Sen. Ingram reflects on political career, laments divisive politics

by George Jared ([email protected]) 912 views 

Sen. Keith Ingram, D-West Memphis. Photo courtesy Arkansas State Senate.

When W.K. “Bill” Ingram won a special election in 1963 to serve out a State Senate term, he would often bring a special guest with him to the state capitol: his son, Keith. The first time Keith Ingram stepped on the State Senate floor, he was in awe. He enjoyed those days so much he would even skip school to hobnob with other senators and staff.

Little did the youngest Ingram know someday he would serve in that same governmental body as a representative of West Memphis and the surrounding community and as minority leader for the Democratic caucus in the State Senate. Sen. Keith Ingram, 66, has announced he will retire when his term ends at the end of 2022.

There are several reasons why Ingram said he thinks this is the time not to seek re-election. At the top of the list is the divisive, partisan politics that infiltrated from the national level and into the Arkansas Legislature. He said the prospect of dealing with a new incoming governor and all the changes in personnel and policy making didn’t appeal to him either.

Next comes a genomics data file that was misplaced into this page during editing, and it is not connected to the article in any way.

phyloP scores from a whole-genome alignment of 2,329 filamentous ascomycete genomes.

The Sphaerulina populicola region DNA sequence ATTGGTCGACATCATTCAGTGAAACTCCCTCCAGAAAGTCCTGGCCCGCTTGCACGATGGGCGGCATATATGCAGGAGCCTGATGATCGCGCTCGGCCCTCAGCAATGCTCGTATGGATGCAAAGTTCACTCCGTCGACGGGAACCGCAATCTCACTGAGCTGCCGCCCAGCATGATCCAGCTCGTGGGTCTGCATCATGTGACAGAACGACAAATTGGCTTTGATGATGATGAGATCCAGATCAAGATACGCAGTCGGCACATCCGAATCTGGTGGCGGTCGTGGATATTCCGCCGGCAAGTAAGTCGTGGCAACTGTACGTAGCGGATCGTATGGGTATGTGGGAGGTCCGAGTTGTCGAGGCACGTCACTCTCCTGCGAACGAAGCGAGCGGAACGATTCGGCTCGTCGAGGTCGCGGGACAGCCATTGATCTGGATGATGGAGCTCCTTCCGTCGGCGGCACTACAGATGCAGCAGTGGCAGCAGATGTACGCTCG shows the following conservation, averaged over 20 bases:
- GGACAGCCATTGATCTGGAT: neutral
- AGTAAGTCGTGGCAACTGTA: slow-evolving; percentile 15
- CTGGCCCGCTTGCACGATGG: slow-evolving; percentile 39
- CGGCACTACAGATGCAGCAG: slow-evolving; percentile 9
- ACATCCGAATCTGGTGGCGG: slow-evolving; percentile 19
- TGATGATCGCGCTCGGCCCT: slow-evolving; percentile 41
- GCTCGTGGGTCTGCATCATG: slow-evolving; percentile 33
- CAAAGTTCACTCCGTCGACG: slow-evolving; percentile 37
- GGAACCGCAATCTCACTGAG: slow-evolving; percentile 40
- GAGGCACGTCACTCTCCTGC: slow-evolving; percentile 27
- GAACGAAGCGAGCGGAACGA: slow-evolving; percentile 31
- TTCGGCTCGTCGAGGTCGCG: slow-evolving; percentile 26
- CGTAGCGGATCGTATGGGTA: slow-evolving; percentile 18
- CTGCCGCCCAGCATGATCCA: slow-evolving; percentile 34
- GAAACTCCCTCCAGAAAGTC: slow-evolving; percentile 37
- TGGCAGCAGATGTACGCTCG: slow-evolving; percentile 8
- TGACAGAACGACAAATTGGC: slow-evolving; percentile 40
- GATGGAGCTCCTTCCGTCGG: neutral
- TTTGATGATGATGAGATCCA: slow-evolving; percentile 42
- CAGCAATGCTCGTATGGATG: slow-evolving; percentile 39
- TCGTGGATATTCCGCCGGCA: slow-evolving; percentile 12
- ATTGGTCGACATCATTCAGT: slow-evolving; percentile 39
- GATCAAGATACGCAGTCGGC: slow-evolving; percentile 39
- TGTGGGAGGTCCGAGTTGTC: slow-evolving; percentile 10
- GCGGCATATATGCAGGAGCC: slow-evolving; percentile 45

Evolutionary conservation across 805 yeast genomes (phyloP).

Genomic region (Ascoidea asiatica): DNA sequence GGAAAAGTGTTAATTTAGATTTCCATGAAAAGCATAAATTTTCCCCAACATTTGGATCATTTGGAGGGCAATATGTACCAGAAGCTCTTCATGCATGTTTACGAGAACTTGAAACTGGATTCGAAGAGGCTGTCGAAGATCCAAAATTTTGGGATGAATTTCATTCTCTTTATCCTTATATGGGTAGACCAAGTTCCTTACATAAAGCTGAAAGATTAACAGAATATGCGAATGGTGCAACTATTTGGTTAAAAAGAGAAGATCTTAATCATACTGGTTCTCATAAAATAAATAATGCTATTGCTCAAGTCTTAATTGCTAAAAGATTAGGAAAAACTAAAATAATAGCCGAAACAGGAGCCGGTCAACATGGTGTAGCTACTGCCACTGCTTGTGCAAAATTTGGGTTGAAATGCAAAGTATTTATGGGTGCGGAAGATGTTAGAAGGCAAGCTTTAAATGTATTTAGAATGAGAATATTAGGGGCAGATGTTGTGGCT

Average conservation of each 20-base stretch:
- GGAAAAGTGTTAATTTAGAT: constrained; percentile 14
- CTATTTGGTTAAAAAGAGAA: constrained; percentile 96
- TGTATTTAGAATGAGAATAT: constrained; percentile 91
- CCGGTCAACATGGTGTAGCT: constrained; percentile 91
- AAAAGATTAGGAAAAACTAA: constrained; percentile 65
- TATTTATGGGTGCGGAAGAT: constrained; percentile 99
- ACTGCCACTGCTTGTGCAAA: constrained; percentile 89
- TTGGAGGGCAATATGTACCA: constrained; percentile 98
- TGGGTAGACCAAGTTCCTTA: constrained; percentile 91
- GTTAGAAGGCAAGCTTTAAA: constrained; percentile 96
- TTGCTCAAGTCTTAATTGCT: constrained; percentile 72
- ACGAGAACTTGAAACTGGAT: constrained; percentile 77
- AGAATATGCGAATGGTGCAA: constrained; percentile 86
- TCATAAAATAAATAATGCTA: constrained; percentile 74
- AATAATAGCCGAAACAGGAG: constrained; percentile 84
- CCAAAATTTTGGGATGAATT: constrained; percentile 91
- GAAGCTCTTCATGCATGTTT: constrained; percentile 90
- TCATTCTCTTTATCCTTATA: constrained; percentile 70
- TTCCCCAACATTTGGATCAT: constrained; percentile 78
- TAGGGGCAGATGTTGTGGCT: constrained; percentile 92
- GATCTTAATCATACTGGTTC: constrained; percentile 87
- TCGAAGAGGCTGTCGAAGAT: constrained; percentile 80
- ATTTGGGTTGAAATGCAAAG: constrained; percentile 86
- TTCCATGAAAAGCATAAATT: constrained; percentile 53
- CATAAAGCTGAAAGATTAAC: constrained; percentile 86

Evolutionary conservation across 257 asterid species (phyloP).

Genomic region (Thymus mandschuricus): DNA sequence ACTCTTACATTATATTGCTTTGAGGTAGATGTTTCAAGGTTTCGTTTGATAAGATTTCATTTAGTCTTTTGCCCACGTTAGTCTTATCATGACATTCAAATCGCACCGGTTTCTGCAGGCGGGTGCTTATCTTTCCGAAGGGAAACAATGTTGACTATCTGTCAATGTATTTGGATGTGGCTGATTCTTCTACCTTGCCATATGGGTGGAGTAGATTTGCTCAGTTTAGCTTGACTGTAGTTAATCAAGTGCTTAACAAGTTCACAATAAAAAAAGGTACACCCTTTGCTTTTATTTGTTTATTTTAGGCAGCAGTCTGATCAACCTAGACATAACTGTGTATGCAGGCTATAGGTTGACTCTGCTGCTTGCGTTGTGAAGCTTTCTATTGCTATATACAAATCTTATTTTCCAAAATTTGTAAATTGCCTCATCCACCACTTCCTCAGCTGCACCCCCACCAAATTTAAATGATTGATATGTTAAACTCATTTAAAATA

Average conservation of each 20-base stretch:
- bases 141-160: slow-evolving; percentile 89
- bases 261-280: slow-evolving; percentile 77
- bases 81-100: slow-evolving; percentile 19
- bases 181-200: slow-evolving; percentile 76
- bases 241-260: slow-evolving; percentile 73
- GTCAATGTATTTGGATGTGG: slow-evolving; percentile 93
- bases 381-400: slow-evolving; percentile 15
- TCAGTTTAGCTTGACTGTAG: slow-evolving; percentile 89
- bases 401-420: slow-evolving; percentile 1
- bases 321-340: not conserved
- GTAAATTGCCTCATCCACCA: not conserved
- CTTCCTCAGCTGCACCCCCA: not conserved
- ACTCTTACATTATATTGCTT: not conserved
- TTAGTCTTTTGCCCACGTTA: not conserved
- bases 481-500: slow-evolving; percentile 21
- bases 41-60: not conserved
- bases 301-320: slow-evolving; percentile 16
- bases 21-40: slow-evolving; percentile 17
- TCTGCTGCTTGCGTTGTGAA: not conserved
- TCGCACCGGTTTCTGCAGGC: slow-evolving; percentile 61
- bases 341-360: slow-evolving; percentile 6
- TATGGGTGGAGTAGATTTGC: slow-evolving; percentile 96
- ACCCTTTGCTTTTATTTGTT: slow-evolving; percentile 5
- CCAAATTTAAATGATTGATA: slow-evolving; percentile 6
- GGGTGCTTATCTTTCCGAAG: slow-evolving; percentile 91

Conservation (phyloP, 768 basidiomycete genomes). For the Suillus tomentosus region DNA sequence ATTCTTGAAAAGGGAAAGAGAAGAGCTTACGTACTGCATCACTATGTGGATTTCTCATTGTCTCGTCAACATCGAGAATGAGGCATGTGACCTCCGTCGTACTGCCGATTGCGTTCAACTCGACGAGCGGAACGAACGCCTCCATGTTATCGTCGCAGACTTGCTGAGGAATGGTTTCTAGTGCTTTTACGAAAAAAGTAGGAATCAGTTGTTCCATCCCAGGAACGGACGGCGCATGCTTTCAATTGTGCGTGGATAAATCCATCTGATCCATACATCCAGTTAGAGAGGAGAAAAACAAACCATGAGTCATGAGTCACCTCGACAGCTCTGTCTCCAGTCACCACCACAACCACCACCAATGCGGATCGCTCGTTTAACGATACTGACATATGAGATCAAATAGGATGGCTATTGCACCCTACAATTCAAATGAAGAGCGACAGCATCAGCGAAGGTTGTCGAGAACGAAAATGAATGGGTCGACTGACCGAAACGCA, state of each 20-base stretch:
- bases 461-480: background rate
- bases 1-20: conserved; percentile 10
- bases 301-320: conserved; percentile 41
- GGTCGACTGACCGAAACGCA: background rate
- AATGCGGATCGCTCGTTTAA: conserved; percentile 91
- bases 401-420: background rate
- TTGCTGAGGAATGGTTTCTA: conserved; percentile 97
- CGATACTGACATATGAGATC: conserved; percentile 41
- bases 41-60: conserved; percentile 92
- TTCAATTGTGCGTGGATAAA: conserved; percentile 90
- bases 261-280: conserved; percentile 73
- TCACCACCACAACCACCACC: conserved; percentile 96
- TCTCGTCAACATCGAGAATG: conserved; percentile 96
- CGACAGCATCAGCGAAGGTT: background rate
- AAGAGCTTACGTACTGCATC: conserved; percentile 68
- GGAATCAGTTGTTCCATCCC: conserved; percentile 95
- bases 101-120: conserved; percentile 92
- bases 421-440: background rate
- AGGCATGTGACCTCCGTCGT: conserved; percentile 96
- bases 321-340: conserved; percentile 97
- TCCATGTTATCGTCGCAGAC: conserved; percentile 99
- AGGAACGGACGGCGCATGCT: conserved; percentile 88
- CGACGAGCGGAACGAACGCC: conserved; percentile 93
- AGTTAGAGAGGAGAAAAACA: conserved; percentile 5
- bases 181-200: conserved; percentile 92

“I’ve always been a builder. I’ve always wanted to make things better,” he said. “I’ve been thinking about it for awhile. This last special session sealed it for me.”

The Ingram family has been one of the stalwart political families in Eastern Arkansas for six decades. W.K. Ingram served in the State Senate until his death in 1981. He was replaced by his son, Kent, who served from 1981-1990. Keith Ingram was elected mayor of West Memphis in 1987 and served through 1994. Keith returned to public office when he was elected to the Arkansas House in 2008. He was then elected to the State Senate in 2012 where he was later installed as the minority leader.

“The last few years, serving the citizens of District 24 has been a lifelong dream. I was raised by parents who understood the need to serve and give back, and as a young man, I was so fortunate to have the opportunity to see public service in action. I worked my first campaign when I was nine, and the first vote I ever cast was in an Arkansas State Senate race — for my father,” Keith said.